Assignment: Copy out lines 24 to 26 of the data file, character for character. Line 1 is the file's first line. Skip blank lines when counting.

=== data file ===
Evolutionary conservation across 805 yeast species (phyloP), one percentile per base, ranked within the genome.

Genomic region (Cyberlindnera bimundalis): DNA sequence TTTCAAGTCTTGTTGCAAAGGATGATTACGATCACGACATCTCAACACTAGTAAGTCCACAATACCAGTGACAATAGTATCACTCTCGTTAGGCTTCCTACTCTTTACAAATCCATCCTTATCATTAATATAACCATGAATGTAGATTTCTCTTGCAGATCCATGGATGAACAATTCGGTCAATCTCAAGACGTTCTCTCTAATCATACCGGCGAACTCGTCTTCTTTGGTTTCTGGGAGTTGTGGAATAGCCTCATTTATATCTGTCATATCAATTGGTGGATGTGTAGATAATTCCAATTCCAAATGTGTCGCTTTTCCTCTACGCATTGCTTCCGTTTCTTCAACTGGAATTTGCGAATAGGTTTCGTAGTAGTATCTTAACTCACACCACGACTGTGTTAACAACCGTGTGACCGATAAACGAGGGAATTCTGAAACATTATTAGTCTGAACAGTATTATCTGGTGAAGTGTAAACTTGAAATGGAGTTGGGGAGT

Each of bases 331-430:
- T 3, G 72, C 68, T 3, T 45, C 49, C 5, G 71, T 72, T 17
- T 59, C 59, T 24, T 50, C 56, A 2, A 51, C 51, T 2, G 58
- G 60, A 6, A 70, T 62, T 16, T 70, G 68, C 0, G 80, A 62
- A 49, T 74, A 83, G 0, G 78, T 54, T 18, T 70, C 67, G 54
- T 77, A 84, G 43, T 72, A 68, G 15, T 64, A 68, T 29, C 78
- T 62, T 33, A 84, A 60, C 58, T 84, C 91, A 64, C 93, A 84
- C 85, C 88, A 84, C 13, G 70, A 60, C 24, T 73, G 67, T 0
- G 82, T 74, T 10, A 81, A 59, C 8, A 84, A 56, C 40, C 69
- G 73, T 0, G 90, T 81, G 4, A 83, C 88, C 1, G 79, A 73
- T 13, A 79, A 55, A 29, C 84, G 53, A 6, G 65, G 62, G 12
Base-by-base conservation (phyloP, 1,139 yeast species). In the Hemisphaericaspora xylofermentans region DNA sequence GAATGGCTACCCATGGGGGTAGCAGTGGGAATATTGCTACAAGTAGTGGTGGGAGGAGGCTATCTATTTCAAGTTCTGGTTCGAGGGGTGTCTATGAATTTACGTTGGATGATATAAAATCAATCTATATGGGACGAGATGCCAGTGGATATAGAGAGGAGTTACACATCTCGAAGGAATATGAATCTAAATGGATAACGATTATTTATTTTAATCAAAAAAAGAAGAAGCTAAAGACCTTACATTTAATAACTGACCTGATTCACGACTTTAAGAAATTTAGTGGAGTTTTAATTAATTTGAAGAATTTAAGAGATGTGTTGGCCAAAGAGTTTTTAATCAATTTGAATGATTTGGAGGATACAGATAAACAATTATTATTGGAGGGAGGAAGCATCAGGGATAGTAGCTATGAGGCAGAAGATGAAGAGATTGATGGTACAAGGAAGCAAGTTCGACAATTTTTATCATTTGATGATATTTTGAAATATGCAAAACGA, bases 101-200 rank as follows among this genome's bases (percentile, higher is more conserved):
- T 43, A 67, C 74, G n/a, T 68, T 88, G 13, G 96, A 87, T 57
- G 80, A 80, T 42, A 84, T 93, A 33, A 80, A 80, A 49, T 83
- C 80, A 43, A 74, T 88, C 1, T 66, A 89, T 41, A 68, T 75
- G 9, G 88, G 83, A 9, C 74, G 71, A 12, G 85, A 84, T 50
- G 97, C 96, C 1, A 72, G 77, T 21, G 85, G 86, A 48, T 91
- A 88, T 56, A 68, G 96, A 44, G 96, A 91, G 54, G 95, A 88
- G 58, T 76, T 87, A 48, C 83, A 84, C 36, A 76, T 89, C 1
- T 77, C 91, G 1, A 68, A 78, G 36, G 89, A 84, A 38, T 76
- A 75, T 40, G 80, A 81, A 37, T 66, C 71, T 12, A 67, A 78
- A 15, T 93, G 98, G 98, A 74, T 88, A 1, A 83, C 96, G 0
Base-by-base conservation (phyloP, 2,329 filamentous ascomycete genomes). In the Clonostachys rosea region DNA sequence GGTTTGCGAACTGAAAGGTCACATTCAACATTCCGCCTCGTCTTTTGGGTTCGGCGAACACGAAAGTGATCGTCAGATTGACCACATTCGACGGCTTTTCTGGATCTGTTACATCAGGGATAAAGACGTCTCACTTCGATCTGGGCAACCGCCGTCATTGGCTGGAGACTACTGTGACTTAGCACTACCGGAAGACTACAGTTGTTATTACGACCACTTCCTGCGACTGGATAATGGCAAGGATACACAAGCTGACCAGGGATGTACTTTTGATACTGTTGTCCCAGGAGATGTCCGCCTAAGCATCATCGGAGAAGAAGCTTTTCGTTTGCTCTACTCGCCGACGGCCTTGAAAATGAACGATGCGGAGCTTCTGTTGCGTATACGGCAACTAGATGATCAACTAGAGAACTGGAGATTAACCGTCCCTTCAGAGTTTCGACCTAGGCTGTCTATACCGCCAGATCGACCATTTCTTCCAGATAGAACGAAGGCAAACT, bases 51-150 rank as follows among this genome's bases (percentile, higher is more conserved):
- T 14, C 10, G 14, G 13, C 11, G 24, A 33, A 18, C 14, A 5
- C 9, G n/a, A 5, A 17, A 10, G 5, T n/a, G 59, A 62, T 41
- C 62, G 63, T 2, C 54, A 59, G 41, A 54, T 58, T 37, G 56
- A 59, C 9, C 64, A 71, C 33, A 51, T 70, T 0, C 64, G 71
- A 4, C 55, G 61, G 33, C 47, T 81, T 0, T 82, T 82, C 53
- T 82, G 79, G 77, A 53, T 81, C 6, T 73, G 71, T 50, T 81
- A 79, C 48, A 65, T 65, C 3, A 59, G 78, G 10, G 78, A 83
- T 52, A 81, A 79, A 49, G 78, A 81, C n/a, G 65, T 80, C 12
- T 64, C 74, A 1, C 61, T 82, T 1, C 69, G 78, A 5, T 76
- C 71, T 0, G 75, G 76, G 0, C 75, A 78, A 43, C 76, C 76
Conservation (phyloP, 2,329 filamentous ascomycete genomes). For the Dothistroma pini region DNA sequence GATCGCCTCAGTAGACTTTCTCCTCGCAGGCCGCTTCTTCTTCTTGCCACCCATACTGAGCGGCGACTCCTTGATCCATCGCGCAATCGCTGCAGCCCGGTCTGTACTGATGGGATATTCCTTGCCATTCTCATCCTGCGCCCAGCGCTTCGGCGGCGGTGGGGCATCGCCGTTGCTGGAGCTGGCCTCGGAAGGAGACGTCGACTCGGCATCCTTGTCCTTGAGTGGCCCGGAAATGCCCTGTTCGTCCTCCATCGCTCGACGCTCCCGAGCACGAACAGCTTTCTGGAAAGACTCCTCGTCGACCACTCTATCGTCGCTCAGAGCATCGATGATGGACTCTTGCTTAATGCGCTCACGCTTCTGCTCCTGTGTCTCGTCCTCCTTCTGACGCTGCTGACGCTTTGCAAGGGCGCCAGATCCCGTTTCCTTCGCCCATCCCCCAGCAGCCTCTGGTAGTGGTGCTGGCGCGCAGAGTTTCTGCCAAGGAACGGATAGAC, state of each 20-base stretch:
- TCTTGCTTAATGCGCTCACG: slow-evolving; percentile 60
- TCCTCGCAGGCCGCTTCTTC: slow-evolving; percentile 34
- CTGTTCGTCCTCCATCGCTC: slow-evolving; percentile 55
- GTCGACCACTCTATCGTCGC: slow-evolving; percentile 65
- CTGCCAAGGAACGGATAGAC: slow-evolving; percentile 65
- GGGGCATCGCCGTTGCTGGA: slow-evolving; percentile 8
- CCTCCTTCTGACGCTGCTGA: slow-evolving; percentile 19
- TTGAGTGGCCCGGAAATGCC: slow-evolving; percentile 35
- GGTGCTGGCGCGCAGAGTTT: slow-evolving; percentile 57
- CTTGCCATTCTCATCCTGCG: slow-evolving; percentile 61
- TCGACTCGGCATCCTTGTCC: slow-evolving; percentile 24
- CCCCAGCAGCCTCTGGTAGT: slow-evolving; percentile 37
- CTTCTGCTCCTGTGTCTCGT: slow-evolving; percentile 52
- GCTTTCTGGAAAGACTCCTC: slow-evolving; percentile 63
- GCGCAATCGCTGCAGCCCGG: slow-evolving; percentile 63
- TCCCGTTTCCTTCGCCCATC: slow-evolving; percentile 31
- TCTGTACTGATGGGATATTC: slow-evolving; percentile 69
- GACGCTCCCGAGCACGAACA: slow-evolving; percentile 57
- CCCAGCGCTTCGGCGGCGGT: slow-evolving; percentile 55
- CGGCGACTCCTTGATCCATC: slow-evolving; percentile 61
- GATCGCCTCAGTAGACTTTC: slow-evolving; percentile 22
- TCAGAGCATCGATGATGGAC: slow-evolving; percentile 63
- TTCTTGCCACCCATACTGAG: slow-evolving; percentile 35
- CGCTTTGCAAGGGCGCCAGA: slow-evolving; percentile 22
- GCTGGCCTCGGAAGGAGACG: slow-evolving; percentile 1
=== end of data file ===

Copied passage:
- A 15, T 93, G 98, G 98, A 74, T 88, A 1, A 83, C 96, G 0
Base-by-base conservation (phyloP, 2,329 filamentous ascomycete genomes). In the Clonostachys rosea region DNA sequence GGTTTGCGAACTGAAAGGTCACATTCAACATTCCGCCTCGTCTTTTGGGTTCGGCGAACACGAAAGTGATCGTCAGATTGACCACATTCGACGGCTTTTCTGGATCTGTTACATCAGGGATAAAGACGTCTCACTTCGATCTGGGCAACCGCCGTCATTGGCTGGAGACTACTGTGACTTAGCACTACCGGAAGACTACAGTTGTTATTACGACCACTTCCTGCGACTGGATAATGGCAAGGATACACAAGCTGACCAGGGATGTACTTTTGATACTGTTGTCCCAGGAGATGTCCGCCTAAGCATCATCGGAGAAGAAGCTTTTCGTTTGCTCTACTCGCCGACGGCCTTGAAAATGAACGATGCGGAGCTTCTGTTGCGTATACGGCAACTAGATGATCAACTAGAGAACTGGAGATTAACCGTCCCTTCAGAGTTTCGACCTAGGCTGTCTATACCGCCAGATCGACCATTTCTTCCAGATAGAACGAAGGCAAACT, bases 51-150 rank as follows among this genome's bases (percentile, higher is more conserved):
- T 14, C 10, G 14, G 13, C 11, G 24, A 33, A 18, C 14, A 5